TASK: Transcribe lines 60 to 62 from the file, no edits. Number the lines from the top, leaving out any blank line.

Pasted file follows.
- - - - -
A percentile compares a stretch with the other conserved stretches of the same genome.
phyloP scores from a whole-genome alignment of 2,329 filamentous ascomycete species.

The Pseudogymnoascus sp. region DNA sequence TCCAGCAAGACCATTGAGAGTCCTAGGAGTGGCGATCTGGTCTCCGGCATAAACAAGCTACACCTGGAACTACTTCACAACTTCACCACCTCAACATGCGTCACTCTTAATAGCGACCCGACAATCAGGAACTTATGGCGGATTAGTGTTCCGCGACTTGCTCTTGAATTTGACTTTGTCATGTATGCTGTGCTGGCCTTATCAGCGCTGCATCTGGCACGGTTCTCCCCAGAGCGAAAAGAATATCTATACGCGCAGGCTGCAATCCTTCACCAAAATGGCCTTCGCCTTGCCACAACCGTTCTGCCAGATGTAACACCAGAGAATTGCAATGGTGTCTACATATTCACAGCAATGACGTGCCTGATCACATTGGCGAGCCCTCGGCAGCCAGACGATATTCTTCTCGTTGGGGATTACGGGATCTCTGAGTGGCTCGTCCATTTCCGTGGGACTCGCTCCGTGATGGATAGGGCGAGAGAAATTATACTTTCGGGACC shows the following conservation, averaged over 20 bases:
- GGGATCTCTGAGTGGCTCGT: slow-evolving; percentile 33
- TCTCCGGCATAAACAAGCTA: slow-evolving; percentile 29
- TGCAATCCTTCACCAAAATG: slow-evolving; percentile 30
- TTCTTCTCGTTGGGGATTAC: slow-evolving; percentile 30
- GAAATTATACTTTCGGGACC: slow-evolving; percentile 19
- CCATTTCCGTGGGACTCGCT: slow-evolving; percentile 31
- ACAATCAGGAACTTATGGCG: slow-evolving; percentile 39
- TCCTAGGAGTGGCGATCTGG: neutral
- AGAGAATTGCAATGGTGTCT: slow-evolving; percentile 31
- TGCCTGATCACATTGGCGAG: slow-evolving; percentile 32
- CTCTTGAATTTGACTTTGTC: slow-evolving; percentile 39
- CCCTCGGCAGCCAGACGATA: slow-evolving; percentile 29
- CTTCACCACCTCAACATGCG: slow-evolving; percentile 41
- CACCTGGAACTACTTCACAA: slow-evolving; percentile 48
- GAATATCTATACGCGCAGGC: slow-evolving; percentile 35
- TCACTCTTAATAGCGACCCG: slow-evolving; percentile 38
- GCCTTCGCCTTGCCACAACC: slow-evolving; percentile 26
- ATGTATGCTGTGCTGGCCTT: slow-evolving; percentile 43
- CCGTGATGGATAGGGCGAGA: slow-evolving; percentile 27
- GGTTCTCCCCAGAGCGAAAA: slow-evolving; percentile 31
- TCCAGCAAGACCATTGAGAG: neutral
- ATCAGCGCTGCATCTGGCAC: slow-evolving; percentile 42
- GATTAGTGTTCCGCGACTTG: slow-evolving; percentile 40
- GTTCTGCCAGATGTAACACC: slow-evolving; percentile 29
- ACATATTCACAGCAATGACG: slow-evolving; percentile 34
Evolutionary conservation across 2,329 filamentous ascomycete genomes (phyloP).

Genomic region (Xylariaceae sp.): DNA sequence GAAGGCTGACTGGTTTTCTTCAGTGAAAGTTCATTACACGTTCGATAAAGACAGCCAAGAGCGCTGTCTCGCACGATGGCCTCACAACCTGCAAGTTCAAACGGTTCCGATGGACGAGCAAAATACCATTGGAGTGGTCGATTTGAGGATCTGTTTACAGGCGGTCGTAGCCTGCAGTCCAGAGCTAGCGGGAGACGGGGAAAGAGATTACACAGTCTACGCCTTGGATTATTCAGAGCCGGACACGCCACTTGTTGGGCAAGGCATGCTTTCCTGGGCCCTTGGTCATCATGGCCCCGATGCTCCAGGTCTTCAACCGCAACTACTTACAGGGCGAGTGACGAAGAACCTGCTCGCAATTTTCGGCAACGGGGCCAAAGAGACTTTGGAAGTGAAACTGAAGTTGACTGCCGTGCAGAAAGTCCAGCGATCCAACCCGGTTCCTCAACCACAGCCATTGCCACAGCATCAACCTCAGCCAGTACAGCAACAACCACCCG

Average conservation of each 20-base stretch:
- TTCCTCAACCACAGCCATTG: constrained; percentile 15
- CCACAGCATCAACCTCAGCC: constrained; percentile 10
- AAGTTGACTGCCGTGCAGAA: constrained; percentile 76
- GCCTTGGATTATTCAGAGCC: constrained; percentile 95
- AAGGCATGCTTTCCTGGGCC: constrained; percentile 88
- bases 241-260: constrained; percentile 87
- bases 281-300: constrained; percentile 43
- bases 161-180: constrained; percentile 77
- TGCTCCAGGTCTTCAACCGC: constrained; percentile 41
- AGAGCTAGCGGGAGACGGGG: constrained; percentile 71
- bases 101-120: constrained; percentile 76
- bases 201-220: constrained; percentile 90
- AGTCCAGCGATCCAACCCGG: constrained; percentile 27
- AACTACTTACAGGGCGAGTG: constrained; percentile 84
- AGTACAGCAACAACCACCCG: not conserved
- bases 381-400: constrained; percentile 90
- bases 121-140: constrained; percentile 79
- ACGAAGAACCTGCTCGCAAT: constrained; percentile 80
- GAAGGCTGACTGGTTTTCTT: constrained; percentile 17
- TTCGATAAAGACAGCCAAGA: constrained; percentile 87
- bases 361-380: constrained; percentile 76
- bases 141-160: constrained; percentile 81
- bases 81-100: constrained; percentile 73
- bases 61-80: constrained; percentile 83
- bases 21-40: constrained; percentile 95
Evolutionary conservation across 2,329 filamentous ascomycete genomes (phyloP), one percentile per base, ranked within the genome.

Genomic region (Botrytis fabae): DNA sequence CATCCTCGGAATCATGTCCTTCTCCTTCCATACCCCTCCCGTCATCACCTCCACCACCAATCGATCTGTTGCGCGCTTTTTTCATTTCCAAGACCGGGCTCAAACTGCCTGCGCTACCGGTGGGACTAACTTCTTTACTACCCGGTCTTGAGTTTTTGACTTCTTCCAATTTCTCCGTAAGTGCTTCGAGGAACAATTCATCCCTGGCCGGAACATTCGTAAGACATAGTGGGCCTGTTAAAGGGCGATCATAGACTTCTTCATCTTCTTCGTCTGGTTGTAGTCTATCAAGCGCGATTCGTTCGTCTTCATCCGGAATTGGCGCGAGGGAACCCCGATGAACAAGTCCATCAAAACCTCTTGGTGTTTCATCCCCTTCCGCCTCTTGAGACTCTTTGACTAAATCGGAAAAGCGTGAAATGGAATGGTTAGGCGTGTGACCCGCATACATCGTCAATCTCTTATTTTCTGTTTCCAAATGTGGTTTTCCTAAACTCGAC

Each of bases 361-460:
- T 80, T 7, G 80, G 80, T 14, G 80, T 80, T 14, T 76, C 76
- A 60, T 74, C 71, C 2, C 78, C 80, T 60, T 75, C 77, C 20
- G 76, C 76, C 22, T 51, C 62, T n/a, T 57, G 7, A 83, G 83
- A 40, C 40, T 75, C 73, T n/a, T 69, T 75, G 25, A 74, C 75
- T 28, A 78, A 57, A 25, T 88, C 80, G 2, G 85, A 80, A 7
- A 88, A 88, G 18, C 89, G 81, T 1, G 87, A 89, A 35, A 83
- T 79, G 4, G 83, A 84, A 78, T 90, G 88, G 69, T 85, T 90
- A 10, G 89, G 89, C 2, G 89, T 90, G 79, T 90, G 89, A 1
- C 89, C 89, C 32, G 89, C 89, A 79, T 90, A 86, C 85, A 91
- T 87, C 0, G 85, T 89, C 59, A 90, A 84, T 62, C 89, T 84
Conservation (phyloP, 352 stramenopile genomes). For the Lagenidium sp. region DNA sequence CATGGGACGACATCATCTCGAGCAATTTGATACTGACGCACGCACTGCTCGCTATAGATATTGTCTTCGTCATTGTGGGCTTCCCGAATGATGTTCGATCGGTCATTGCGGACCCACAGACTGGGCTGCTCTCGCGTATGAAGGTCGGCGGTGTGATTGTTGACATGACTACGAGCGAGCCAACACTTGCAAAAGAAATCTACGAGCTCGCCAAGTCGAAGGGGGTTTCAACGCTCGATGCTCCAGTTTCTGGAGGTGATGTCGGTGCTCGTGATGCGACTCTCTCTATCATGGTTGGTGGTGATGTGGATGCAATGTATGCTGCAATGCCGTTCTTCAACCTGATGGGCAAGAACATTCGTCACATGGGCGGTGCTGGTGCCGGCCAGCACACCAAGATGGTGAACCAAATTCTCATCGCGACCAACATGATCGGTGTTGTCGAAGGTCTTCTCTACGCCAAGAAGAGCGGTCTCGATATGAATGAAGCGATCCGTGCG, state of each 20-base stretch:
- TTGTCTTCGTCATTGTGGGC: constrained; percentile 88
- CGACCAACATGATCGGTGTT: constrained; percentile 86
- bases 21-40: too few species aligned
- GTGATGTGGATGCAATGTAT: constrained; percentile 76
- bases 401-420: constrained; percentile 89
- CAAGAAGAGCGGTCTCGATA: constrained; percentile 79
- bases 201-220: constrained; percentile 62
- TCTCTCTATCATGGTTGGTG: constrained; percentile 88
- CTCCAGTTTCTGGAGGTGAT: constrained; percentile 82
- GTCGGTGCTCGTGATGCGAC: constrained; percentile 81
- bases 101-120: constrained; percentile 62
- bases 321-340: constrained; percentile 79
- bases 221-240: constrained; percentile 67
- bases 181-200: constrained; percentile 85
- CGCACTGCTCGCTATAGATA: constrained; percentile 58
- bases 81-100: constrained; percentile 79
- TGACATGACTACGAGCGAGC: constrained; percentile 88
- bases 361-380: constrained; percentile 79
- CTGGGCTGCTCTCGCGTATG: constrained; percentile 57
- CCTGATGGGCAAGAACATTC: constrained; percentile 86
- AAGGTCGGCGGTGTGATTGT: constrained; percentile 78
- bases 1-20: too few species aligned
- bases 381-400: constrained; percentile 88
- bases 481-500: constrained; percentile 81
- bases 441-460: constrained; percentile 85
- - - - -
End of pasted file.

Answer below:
- T 80, T 7, G 80, G 80, T 14, G 80, T 80, T 14, T 76, C 76
- A 60, T 74, C 71, C 2, C 78, C 80, T 60, T 75, C 77, C 20
- G 76, C 76, C 22, T 51, C 62, T n/a, T 57, G 7, A 83, G 83